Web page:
I thought that was pretty cool, but last weekend I mentioned to a friend how much I liked it, and she started telling me about the seven O Antiphons. I'd never even heard of the word, so she explained to me that an antiphon is simply a verse or a stanza, particularly of a religious song. The seven O Antiphons are the seven verses of the hymn (there are a few different versions around; most of the English ones have just five verses I think), which each start with an appeal to the awaited Messiah, using a different title or image. The seven titles are:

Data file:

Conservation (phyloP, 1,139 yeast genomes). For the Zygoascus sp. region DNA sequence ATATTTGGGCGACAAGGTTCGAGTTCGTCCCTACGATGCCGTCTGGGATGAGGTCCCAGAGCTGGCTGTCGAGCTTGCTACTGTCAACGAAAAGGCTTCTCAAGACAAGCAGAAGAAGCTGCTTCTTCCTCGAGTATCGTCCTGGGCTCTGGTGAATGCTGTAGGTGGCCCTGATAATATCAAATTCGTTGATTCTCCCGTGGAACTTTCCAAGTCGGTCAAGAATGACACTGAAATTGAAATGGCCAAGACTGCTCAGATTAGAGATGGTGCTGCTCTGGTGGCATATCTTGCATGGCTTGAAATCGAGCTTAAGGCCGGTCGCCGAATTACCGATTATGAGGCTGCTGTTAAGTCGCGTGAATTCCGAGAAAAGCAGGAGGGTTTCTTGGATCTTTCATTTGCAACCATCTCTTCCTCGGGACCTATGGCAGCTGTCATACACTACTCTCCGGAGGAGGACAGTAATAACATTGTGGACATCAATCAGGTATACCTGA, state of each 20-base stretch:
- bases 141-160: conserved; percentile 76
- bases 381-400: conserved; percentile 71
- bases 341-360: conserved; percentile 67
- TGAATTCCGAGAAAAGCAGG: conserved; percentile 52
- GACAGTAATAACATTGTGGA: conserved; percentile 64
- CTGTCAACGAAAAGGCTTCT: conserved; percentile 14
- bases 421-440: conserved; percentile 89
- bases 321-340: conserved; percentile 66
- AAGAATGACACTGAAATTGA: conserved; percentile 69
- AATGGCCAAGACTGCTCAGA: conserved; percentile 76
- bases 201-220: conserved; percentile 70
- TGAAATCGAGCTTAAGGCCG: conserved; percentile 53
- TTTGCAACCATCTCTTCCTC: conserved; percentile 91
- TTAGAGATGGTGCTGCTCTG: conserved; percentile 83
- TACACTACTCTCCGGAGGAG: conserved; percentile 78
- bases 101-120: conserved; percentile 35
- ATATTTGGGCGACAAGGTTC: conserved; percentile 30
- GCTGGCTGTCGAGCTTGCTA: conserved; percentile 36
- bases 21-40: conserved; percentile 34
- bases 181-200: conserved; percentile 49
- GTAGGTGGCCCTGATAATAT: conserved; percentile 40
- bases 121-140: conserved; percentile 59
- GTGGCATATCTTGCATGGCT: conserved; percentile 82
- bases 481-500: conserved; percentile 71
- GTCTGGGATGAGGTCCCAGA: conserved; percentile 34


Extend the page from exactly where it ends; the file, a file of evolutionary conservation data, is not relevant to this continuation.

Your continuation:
- O Sapientia (Wisdom)
- O Adonai (Lord)
- O Radix Jesse (Root of Jesse)
- O Clavis David (Key of David)
- O Oriens (Dawn - often 'Day-Spring' in English versions)
- O Rex Gentium (King of the nations)
- O Emmanuel (Emmanuel - God with us)
The seventh verse also completes a reverse acrostic - that is if you read the first letter of each of the titles backwards you spell two Latin words: ero cras (I will be tomorrow), which is of course an appropriate message for Christmas Eve.
You can read more about the O Antiphons here and here.